Develop the art of the compelling tease.

Finally, let’s get to what I think is almost as important to show content as the music or the topic. These are live brief promos within a show (or in news) that tell your listener what is coming up next. These should be done at least every 15 minutes and/or before every spot break. And before you break for news. Tell them what’s coming up. Keep them intrigued. Keep them listening. These should be done in a compelling way. 


“More music, after the break.” 


“Let’s take a time out now and we’ll be back right around the bend “


“We’re coming up on a break, then back with more.”

Never use the word BREAK. This is one of Sir Sabo’s commandments, as well. It signals to the listener that it’s commercial time. Instead, give them a quick and compelling and short tease for what’s coming up, then hit the first spot. Don’t signal a commercial.

This is really an art which is critical you develop, and you’ll find that I talk about this really often when I do aircheck reviews. 

 Here are some good examples:  

“Next, the artist Taylor Swift says will be the next country superstar. Guaranteed.”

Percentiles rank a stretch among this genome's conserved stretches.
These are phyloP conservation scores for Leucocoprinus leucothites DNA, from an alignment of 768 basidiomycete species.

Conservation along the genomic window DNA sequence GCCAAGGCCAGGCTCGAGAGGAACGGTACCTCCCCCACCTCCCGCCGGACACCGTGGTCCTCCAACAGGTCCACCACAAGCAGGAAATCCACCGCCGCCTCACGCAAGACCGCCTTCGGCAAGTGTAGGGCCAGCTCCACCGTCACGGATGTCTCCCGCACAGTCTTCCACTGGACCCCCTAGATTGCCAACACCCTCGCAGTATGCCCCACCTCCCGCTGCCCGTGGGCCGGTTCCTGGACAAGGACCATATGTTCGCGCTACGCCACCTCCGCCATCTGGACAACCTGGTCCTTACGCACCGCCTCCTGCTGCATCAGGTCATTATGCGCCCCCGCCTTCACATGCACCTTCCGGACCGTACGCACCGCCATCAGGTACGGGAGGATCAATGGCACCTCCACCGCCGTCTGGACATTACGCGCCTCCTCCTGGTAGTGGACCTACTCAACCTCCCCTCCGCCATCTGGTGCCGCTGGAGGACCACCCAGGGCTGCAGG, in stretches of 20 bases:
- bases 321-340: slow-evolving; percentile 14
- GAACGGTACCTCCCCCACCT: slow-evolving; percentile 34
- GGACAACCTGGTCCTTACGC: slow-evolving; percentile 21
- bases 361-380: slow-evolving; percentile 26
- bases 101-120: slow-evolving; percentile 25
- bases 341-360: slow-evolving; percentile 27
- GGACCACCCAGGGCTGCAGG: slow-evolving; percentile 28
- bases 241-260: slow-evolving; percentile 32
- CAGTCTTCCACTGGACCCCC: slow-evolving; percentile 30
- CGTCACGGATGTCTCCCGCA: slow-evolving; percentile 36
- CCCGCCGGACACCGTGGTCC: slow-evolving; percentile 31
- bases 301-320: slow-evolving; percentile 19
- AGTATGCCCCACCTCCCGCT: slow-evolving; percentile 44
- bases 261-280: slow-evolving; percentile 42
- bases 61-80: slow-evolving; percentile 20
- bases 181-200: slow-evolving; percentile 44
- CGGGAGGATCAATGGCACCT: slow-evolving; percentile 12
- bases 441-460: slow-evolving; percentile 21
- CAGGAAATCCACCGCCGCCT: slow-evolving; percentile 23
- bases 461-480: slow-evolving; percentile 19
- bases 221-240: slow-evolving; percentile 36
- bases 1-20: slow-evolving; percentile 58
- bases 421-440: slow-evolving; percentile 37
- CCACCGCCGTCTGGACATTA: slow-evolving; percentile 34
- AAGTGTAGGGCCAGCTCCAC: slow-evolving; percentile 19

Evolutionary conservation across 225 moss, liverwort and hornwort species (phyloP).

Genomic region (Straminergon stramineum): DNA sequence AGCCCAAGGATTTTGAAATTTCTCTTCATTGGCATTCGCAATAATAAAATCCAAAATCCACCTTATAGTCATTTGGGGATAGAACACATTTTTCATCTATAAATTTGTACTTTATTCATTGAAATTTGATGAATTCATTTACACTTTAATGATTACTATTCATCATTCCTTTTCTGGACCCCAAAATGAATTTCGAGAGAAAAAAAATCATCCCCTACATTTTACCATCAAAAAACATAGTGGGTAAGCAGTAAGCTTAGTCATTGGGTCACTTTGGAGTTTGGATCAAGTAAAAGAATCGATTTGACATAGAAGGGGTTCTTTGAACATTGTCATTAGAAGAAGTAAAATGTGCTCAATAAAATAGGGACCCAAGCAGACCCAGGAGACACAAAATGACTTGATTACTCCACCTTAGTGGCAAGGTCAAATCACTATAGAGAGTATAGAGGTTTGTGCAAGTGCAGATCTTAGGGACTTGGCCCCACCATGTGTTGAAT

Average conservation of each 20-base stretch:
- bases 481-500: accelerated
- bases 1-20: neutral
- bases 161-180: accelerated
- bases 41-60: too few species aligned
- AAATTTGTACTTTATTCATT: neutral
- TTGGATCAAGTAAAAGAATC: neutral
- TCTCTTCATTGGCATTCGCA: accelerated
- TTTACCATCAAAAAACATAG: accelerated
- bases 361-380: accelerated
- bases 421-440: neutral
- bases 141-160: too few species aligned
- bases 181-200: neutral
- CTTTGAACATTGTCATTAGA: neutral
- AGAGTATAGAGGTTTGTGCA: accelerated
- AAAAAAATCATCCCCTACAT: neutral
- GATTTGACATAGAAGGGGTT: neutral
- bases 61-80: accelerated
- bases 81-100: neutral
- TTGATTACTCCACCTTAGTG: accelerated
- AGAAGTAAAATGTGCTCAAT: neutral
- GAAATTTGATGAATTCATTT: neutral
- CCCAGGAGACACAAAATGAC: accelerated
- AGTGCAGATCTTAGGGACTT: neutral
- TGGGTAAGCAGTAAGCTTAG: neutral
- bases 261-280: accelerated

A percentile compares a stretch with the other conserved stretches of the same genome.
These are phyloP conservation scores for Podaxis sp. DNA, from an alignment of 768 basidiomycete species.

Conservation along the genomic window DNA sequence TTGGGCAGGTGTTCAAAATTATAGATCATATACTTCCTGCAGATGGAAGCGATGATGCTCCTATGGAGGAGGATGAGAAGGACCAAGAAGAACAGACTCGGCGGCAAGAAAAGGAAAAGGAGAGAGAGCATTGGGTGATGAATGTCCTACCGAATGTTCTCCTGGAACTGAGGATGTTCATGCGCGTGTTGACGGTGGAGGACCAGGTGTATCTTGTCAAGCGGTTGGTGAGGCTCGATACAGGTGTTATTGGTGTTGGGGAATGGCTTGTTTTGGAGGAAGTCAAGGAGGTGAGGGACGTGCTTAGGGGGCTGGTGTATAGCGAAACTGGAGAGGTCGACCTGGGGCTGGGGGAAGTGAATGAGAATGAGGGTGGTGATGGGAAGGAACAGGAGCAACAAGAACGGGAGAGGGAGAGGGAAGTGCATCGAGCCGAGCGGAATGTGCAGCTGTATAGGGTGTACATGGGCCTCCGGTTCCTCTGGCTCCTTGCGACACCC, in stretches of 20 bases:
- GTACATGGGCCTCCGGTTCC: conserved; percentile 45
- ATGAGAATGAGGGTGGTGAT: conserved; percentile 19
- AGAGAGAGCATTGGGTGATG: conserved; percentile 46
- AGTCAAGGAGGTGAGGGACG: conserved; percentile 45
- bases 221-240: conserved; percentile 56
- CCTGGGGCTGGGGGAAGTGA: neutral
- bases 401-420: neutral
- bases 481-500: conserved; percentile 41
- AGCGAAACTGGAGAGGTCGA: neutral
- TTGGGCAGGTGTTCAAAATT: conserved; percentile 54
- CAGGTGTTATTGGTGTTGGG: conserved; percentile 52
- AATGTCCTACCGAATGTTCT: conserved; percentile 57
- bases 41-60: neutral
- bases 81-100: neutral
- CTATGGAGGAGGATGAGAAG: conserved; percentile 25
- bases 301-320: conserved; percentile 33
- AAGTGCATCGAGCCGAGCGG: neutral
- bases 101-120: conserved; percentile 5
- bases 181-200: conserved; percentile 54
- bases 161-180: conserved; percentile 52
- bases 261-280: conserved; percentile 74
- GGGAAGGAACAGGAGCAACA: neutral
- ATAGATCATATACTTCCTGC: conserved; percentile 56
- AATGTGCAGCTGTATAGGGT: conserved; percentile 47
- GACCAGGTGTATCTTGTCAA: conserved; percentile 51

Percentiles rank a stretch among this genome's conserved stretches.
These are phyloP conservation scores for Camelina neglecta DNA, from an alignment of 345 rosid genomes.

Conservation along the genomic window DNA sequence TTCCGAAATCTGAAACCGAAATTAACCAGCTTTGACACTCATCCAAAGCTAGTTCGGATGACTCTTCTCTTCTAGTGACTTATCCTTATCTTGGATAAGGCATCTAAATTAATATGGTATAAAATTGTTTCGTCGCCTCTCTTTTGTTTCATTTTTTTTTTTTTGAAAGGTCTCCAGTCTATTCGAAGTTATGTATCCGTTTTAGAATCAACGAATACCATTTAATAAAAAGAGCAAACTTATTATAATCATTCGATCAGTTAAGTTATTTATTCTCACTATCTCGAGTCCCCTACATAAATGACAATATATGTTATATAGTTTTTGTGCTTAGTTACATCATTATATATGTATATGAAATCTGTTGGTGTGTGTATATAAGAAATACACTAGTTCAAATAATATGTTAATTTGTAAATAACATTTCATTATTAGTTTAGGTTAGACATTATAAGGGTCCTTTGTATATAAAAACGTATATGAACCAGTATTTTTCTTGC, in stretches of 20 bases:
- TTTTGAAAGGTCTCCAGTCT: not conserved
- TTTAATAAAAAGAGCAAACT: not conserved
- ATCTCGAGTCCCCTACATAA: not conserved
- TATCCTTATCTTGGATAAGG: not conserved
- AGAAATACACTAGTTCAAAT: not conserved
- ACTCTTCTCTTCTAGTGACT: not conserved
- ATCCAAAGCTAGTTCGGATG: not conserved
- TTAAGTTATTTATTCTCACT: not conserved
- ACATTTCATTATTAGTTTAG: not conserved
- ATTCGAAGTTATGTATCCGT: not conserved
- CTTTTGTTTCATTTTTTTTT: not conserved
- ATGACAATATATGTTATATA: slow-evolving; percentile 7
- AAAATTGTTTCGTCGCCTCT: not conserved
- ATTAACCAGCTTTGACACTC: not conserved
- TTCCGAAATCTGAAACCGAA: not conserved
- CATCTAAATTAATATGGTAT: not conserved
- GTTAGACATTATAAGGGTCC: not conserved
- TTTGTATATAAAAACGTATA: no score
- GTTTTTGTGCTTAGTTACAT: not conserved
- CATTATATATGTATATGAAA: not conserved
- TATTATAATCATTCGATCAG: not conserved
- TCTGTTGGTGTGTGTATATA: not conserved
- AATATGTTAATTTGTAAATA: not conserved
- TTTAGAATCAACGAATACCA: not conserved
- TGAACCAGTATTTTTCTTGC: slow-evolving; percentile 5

Here’s one that could be within a show, or before a break in a newscast. 

“$5.00 for a gallon of gas by the first of the year? That’s what you’re going to pay, claims Triple A of California.” 

Details next on (name your brand).

 P#5 – PLATFORMS – Use The New Platforms Of Distribution

– Integrate the use of the website more effectively. 
– Ask listeners to email you what they think. 
– Develop a Loyal Listener Club (as an example). 

Do things online to reinforce things done on the show. If a rock superstar or Miss America is in studio, for example, have a digital camera and upload a picture of him with (name of show) to give an inside look. Better yet, use Facebook Live. 

There are stations, primarily large markets, where the Web platforms are beautifully competing with the radio station spot inventory revenue. That’s only going to increase. 

Drive everything through your website when possible. Instead of a guest giving their website, tell people to go to yours and find the link there.

Get a Facebook page for the station and for key personalities. You’ve talked about it. Now execute. 

Podcast. Twitter. Instagram. Seemingly there are more coming out every day. Make full use of them. 

P6 – PROFITS  – Everybody’s In Sales These Days

Or at least they should be. But that’s another article. Wait. It’s already been written. I refer you to the April issue of Radio Ink. Or online at

May the relationship between your owner, the GM, sales, programming, and your listeners be a harmonious one forevermore. 

 Jon Quick has programmed great radio stations for CBS and Emmis, among others. Today he consults many radio brands and owns a public relations and advertising agency. Jon can be reached at 317-432-0309 or [email protected]